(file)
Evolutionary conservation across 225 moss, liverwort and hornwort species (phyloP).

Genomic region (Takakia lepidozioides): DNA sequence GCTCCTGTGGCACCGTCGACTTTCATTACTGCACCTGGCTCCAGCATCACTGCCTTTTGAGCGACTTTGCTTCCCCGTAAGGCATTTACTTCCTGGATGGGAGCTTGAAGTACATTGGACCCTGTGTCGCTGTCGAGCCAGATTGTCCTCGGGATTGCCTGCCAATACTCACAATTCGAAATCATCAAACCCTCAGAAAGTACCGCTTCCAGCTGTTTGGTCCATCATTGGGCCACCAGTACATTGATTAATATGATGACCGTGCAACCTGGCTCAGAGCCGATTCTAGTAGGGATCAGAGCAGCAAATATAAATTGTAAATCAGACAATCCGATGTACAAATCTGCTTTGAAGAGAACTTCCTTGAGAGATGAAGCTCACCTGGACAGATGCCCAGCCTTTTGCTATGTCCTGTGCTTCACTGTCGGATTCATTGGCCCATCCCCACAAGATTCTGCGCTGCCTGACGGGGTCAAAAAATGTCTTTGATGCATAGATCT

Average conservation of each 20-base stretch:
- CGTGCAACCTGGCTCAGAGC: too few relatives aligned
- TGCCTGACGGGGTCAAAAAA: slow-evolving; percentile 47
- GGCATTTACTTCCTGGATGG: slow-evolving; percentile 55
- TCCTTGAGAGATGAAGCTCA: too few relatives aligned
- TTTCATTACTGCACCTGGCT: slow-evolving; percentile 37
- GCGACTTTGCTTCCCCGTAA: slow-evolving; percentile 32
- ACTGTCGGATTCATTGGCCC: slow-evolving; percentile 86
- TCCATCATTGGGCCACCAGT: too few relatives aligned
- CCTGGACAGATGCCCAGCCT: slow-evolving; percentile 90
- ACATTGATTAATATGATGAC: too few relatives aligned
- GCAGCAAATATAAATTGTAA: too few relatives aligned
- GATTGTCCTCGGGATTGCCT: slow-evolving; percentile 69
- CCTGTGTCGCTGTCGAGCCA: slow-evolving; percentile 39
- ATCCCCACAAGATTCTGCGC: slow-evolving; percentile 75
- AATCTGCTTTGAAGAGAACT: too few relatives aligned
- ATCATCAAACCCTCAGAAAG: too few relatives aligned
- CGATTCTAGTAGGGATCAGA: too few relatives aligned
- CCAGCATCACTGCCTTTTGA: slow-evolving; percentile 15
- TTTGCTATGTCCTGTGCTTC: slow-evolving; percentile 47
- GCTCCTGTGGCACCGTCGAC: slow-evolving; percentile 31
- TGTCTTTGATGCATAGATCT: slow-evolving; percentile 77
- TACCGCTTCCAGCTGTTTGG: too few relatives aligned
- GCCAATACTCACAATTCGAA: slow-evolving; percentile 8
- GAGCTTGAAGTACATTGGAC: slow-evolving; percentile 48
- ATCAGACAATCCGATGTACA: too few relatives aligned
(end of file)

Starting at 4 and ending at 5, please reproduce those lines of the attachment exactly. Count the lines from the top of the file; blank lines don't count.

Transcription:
- CGTGCAACCTGGCTCAGAGC: too few relatives aligned
- TGCCTGACGGGGTCAAAAAA: slow-evolving; percentile 47